NorthWest Health Prop Real Est Inv Trust (TSX:NWH.UN)
Northwest Healthcare Properties REIT currently has a dividend yield of 8.5%, supported by the company’s high-quality, global, diversified portfolio of healthcare real estate properties located throughout Canada, Brazil, Germany, Australia, and New Zealand.
The company’s March 2015 acquisition effectively doubled its size and gave it access to growth opportunities internationally, but it also increased its risk profile. This being said, healthcare properties generally have stable occupancies and long-term leases that make the underlying REIT attractive for long-term investors.
Turning now to liquidity, the company’s payout ratio is well below 100%, and its balance sheet has been strengthened after much work aimed at divesting of non-core assets. It sold 12 of 17 of the identified Canadian non-core assets for $50 million in net proceeds. The remaining five are under contract and will be completed before the end of the second quarter of 2016 with expected proceeds of $25 million.
Heading into the future, occupancy levels are strong at 96% with a 10-year average lease term in Canada and 99% in the company’s international portfolio. There’s lots of room to grow in this industry, which is seeing strong secular growth trends (i.e., aging population).
Labrador Iron Ore Royalty Corporation (TSX:LIF.UN)
Labrador Iron Ore Royalty Corporation currently has a dividend yield of 7.3%, which has come down recently due to strength in the stock, which has increased 42.6% year to date due to strengthening iron ore prices and continued progress the company has made in reducing unit cash costs. In fact, the cost per tonne of concentrate produced declined by 20% in 2015, and the company is on track to achieve its goal of reducing its unit cash cost of concentrate to US$30 per tonne.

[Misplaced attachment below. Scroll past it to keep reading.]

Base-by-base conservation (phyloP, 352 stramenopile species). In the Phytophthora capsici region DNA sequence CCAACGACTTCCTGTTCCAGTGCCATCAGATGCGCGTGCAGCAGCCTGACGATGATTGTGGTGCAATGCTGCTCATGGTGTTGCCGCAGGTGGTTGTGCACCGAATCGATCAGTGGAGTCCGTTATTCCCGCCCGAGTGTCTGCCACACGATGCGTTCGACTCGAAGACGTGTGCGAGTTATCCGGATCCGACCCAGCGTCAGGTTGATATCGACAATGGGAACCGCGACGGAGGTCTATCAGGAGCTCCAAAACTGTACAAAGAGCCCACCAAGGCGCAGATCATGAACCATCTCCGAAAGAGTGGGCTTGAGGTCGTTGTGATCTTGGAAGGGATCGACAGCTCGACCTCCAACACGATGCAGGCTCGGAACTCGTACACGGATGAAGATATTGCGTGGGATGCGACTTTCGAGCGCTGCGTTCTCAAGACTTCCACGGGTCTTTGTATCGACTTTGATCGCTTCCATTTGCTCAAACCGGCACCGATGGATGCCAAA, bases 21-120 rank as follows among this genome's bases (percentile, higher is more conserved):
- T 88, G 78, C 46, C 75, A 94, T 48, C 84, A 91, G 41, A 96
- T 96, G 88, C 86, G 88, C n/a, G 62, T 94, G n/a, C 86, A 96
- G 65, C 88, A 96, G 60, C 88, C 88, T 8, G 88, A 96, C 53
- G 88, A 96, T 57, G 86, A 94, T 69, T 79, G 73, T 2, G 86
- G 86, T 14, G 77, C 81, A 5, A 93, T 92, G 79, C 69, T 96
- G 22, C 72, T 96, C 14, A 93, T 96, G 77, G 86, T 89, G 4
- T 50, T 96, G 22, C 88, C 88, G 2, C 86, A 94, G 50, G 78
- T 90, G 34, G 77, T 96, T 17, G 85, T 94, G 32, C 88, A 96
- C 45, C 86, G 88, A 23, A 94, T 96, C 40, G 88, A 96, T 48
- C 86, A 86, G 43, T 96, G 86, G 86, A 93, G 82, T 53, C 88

In order to assess or determine the safety of the dividend, let’s do a quick check of the company’s financial statements. The annual dividend of $1.00 per share reflects a payout ratio of 117%, but this shortfall was easily covered by the company’s cash on hand on the balance sheet. Furthermore, the company is debt free, and with no capital expenditure requirements, it simply collects royalties.
Going forward, with iron ore prices strengthening, falling costs, and production capacity going up, my view is that the company will continue to support its dividend commitment, and that over the next few years, we should expect the dividend payment to increase as macro and company-specific factors become more and more favourable.
In summary, these two companies are solid long-term investments that offer very attractive dividend yields that are supported by strengthening fundamentals in their respective businesses.